Front Page Titles (by Subject) §21. - Of the Nature and Qualification of Religion, in Reference to Civil Society
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§21. - Samuel von Pufendorf, Of the Nature and Qualification of Religion, in Reference to Civil Society 
Of the Nature and Qualification of Religion, in Reference to Civil Society, trans. Jodocus Crull, ed. and with an introduction by Simone Zurbuchen (Indianapolis: Liberty Fund, 2002).
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Whether the power of Teaching does indirectly imply any Command. But it may perhaps be objected, That the Apostles and their Successors, might at least by indirect ways and means, exercise an Authority over Christians, viz. by denying them the Doctrine of the Gospel, which shews Men the way to Salvation, unless they would in other Matters also submit themselves to their Authority. For, who would not rather submit to any thing than to be deprived of that Doctrine, which leads us to Heaven, and frees us from eternal Punishment? But it cannot in the least be supposed, that such Extortions could ever enter into the Apostles Thoughts, who joyfully gave for nothing, what they had received for nothing, and judged it a heinous Offence in Simon, who pretended to make a Trade of the Gospel. St. Paul says: Though I preach the Gospel, I have nothing to glory of, for Necessity is laid upon me; yea, wo is unto me, if I preach not the Gospel.77 Neither do I see, which way they could have made their market by the Gospel. For, what is not understood, is not valued; if therefore they would raise in the People a desire to the Gospel, it must of necessity be first taught them. Neither is there any Reason to suppose, that the same Men, who rather would loose their Lives than neglect their Divine Commission, should be guilty of so hainous a Crime. And the Doctrine of the Gospel, being now a-days sufficiently spread abroad, it would be in vain for the Clergy of one Province or Commonwealth, to deny the Doctrine of the Gospel to its Inhabitants, in case they would not comply with their Demands; since, if they should persist in their Folly, there would not be wanting such as would supply their Places without reluctancy. Neither did Christ absolutely commit his Doctrine to the sole Management of the Priests, in such a manner, as by Tradition to be transplanted from one to another; but, he ordered it to be put in Writing, not to be kept close up by any one certain Colledge or Society, who were invested with a particular Prerogative to look into it, like it was at Rome, with the Sybilline Oracles;78 and granted a general Priviledge for every Body to peruse it, and to instruct themselves in the Christian Doctrine, and in such other Points as belonged to the Ministry of the Gospel. But if a foreign Priest should attempt to forbid the exercise of Religious Worship in another Commonwealth, scarce any body, unless quite prepossessed with Superstition, would make the least account of it. The Venetian Commonwealth has given us a notable instance of this Nature in our Age; For, tho’ the Venetians are Roman Catholicks, nevertheless did they oblige their Priests to exercise the Ministerial Function, in spite of the Pope’s Commands to the contrary.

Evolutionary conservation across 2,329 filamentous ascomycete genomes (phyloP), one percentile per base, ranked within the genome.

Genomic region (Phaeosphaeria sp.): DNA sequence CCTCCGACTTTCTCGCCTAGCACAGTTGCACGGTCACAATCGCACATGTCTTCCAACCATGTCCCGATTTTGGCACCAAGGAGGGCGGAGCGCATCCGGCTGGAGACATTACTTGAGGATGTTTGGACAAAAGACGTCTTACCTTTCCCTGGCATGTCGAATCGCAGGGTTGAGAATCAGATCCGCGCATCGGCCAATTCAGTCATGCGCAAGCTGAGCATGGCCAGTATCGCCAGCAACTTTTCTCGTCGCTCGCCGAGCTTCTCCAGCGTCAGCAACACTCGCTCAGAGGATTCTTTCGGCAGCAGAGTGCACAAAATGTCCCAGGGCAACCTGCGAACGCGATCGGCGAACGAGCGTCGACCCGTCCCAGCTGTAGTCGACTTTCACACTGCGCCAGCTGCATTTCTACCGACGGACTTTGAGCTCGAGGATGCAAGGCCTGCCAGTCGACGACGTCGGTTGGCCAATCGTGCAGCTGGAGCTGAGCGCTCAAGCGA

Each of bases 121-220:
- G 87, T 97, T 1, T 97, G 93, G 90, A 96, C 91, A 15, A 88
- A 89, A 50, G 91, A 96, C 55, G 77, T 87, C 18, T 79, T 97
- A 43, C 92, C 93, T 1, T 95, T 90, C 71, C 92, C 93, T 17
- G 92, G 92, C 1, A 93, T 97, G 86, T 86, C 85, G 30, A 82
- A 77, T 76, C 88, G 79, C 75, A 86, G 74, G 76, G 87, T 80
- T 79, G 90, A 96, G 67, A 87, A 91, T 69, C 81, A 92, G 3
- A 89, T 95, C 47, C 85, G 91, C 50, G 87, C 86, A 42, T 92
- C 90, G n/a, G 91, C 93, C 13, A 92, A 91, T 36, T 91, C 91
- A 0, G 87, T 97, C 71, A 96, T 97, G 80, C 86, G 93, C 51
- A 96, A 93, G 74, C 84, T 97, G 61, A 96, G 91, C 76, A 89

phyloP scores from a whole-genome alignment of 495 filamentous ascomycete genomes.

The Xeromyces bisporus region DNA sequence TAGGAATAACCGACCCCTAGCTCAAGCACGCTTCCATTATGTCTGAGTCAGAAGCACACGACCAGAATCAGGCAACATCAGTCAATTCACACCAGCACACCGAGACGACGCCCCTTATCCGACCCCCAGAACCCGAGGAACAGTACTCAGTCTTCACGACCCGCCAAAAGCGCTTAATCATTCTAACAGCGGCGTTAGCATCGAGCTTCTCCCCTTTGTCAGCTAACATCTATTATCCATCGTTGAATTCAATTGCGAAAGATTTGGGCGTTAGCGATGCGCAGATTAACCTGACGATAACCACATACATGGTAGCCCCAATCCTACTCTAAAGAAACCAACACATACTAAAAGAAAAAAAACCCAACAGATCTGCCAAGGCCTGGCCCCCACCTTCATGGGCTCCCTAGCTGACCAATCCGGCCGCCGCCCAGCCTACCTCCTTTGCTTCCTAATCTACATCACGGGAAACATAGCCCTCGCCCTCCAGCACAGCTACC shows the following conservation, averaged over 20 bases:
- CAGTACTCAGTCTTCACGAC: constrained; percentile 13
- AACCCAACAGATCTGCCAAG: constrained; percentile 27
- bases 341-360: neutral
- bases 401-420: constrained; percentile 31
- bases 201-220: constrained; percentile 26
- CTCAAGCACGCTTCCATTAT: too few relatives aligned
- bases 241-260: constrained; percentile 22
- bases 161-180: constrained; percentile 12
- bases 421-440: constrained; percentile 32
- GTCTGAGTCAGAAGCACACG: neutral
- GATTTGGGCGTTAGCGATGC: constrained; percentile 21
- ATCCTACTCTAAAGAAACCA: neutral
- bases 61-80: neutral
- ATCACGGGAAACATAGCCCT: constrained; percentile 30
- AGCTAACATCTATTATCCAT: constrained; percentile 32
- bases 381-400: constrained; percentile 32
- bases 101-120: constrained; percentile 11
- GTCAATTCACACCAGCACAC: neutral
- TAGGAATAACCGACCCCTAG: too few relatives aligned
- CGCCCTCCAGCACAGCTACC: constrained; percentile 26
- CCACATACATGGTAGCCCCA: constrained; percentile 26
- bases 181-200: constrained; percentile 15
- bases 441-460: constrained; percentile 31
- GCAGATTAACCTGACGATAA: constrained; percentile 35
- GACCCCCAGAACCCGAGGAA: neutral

[77.]1 Cor. 9:16.
[78.]Pufendorf speaks of the “Sibylline Books” (libri Sibyllini). This collection of sibylline prophecies was offered for sale to Tarquinius Superbus, the last of the seven kings of Rome, by the Cumaean sibyl, a legendary prophetess. He refused to pay her price, so the sibyl burned six of the books before finally selling him the remaining ones. The books were kept in the temple of Jupiter on the Capitoline Hill, to be consulted by a committee first of two, later of ten, and eventually of fifteen priests on official request by the Senate. The translator obviously confused the Sibylline Books with the Sibylline Oracles. The latter consist of a collection of oracular prophecies in which Jewish or Christian doctrines were allegedly confirmed by a sibyl, that is, a legendary Greek prophetess. The prophecies were actually the work of certain Jewish and Christian writers from about 150 b.c. to about a.d. 180. [SZu]